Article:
Source: FactSet
Past performance is not indicative of future results. Attribution results are based on sector returns, which are gross of investment advisory fees and include the reinvestment of all income. Please see important disclosures at the end of this document..
From a sector perspective, the portfolio’s underperformance relative to the MSCI EAFE Index can be attributed to both security selection and allocation effects. Security selection in Industrials, Materials and Financials detracted the most from the portfolio’s relative performance. Conversely, security selection in Communication Services and Consumer Discretionary, as well as an overweight in Financials contributed to relative return.
Regionally, security selection was primarily responsible for the portfolio’s underperformance, while allocation effects had a positive impact. Security selection in the U.K., Europe & Middle East and Asia detracted the most from relative performance, while our exposure to Emerging Markets, an underweight in Europe & Middle East and an overweight in the U.K. contributed.
Nidec, the global supplier of brushless motors, was one of the largest detractors for the quarter. Profits came under pressure since, in the short run, the company was both impacted by lost sales due to the semiconductor shortage and its inability to fully pass increases in material costs on to its customers. However, on a normalized basis, we believe the impact of material prices will be neutral, as Nidec can negotiate with clients and pass on portions of the cost variation. Management has also reiterated confidence in its growing business supplying traction motors for electric vehicles, still expecting to ship 3.5 million of such motors in fiscal year 2025. The company plans to invest approximately ¥300 billion to ready itself to supply the developing electric vehicle market and has six factories that are either already running or in the process of being built. We believe Nidec’s experience delivering electric power steering motors to auto OEMs for more than 20 years, as well as its expertise in power efficiency, provides a unique advantage to establishing additional relationships for electric vehicle motors with OEMs.
Sony, maker of the PlayStation videogame console, was a leading detractor for the quarter. After a strong year in 2021, a shortfall in PlayStation 5 sales due to continued semiconductor shortages has dampened new console unit sales. Although there are likely to be continued limitations on the supply of components in the short term, consumer demand remains strong, and upcoming releases of major titles such as Horizon Forbidden West and Gran Turismo 7 are likely to further enhance demand. While Sony continues to manage supply-chain headwinds, the company has also again demonstrated its ability to build on the fundamental strength of its business across various segments. During the quarter, Sony acquired Bungie, a U.S.-based videogame developer known for the Destiny franchise and live game services; completed its initial equity investment in Japan Advanced Semiconductor Manufacturing, a foundry service subsidiary of Taiwan Semiconductor Manufacturing Company (TSMC); and acquired Brazilian music label Som Livre. Lastly, Sony announced a partnership with Honda Motor (HMC) where the two companies expect to combine Honda’s expertise in manufacturing vehicles with Sony’s proficiency in imaging, sensing, telecommunication and network technologies to develop and commercialize electric vehicles. We feel these strategic actions demonstrate Sony’s ability to continue to improve on its market positions across its business segments with a long-term, forward-looking approach.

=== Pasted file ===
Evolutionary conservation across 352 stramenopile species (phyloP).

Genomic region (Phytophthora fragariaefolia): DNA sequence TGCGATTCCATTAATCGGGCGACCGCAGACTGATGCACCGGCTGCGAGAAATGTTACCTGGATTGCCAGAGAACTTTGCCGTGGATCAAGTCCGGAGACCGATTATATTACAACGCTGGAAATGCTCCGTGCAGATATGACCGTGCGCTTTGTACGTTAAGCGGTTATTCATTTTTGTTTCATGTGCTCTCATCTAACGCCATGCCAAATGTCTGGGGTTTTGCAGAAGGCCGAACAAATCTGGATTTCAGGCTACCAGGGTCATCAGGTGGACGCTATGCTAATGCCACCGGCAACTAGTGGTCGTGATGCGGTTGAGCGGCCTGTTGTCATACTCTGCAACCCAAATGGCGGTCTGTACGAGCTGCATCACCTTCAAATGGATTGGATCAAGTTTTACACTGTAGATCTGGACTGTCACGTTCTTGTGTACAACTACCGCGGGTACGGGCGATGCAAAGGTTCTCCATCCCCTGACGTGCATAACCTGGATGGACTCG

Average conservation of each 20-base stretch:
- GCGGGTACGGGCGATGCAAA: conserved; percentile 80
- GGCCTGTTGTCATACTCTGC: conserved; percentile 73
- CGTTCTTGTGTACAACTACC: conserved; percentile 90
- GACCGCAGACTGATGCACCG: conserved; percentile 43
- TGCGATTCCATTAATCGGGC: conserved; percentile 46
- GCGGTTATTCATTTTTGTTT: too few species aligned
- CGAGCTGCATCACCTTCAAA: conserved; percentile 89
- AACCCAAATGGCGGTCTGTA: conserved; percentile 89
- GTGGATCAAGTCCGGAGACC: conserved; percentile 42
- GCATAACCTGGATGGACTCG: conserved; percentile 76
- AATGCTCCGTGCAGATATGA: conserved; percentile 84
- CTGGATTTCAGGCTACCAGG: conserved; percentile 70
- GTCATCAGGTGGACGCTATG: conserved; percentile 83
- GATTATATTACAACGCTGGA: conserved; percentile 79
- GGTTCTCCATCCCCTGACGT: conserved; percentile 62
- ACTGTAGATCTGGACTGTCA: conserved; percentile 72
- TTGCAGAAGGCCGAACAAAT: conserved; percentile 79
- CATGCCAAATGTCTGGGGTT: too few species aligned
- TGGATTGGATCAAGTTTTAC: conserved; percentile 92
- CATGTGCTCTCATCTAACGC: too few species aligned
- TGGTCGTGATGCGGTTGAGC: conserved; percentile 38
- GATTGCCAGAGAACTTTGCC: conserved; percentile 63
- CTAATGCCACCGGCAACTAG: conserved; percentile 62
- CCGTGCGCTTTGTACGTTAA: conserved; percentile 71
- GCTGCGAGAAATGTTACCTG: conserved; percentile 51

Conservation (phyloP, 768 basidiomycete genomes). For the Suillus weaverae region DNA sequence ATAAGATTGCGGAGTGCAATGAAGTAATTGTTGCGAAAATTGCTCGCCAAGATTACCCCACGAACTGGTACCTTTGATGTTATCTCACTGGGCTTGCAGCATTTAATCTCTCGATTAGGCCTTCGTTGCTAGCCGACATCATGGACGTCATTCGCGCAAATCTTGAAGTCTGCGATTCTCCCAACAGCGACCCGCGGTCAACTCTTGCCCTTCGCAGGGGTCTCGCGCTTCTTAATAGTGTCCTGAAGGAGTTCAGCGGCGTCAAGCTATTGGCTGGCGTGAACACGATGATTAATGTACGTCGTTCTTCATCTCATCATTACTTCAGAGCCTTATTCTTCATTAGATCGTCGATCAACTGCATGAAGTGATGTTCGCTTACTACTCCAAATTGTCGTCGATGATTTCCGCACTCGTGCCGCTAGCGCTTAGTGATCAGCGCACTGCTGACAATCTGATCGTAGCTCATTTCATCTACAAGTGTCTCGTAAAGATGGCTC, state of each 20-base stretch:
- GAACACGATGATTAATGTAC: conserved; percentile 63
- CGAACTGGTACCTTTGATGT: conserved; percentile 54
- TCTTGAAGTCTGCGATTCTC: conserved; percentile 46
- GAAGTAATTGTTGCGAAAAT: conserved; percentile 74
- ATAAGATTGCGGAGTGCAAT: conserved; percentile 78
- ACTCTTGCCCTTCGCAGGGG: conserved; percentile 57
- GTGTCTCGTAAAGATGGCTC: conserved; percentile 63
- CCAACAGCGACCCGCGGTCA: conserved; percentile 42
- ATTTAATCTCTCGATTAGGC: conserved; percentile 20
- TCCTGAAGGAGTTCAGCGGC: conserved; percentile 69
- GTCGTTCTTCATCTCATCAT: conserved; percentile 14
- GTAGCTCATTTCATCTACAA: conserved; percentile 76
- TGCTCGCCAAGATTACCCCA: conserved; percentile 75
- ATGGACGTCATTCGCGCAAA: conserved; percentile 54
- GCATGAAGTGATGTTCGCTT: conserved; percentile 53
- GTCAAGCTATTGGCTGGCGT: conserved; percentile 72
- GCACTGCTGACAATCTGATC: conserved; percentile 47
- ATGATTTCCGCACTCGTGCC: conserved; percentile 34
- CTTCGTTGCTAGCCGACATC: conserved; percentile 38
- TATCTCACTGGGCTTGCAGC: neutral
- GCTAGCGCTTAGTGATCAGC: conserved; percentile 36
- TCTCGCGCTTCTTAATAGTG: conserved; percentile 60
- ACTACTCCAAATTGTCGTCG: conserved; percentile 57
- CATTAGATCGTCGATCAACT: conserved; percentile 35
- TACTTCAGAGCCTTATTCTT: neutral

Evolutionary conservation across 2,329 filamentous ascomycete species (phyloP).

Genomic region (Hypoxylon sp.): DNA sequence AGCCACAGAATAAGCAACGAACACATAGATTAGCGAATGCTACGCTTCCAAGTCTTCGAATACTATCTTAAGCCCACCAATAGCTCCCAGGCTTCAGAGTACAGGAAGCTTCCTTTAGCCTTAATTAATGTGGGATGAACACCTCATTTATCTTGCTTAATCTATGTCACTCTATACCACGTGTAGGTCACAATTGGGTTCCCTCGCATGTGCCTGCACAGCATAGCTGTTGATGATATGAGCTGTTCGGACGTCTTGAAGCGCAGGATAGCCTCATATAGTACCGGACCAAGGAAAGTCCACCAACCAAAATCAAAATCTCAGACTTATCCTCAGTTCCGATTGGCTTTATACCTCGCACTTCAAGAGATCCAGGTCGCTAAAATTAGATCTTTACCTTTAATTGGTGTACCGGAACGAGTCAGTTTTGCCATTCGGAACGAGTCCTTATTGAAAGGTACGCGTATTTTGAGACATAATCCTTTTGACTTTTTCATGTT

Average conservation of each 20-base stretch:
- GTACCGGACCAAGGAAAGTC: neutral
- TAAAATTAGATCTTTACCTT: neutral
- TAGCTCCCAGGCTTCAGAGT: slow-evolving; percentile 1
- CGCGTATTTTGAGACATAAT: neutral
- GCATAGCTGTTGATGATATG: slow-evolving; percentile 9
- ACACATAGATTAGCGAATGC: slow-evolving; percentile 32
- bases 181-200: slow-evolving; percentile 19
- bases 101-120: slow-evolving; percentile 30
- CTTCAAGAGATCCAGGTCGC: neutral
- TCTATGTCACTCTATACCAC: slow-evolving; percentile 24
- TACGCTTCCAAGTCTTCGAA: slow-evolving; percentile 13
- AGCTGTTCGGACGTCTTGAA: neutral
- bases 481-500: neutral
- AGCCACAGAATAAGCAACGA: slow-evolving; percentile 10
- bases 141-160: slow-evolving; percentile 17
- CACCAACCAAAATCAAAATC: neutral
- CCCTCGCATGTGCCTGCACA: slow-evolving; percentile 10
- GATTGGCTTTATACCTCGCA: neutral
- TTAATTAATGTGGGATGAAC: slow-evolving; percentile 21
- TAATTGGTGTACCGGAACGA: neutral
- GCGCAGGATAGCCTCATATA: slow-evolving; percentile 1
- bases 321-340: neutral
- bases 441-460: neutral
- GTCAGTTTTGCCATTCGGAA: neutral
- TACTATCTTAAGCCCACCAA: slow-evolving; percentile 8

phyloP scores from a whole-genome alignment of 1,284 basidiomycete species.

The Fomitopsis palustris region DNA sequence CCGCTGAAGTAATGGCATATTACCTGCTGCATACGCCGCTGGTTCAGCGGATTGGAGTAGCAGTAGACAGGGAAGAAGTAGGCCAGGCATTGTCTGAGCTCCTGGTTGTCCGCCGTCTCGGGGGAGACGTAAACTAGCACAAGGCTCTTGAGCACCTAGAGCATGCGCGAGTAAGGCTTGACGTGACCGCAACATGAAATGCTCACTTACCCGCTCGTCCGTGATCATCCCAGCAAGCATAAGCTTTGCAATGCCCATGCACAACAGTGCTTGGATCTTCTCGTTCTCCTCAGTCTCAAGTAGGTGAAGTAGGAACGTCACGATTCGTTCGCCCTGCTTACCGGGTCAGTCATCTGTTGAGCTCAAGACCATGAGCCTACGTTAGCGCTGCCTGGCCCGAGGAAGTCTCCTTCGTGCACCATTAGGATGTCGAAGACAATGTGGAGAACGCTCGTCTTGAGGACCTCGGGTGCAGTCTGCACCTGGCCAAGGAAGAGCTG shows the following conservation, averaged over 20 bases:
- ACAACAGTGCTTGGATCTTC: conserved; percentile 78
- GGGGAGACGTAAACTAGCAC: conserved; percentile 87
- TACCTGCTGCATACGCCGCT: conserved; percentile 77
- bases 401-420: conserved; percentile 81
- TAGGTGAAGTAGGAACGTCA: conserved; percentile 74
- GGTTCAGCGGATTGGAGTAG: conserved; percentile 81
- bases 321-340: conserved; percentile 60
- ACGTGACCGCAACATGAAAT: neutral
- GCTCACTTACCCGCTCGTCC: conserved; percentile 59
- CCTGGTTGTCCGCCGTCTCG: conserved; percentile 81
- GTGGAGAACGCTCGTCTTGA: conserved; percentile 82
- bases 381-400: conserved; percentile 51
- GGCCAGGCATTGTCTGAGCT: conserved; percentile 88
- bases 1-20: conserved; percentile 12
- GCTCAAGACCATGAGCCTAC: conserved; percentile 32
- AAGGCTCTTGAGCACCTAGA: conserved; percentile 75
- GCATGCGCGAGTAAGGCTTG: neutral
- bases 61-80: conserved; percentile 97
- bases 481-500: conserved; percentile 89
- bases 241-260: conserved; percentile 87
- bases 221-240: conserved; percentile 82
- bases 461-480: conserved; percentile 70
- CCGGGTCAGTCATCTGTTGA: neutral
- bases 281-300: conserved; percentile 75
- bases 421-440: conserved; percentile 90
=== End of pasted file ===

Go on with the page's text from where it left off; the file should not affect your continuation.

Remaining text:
Cameco, the world’s largest publicly traded uranium producer, was a primary contributor for the quarter. After years of stringent operational discipline that included production cuts, inventory reduction and market purchases, the company has reported strengthening market fundamentals, as industry-wide supply concerns continue to abate. The improving conditions can provide Cameco significant leverage to drive higher prices under its market-related contracts. Moreover, the company has obtained 70 million pounds of additional long-term contracts since the beginning of 2021, demonstrating Cameco’s strong position to capture increasing demand. Nevertheless, management has reiterated its commitment to maintaining supply discipline while continuing to invest in operational efficiency through automation, digitization and training. As such, the company expects to see significant improvements in cash flow generation, as it ramps up to its 2024 planned production capacity. We believe Cameco’s disciplined approach and conservative financial management continue to reinforce its long-term position and its ability to return value to shareholders. This was recently demonstrated when Cameco’s board approved a 50% increase to the company’s annual dividend for 2022.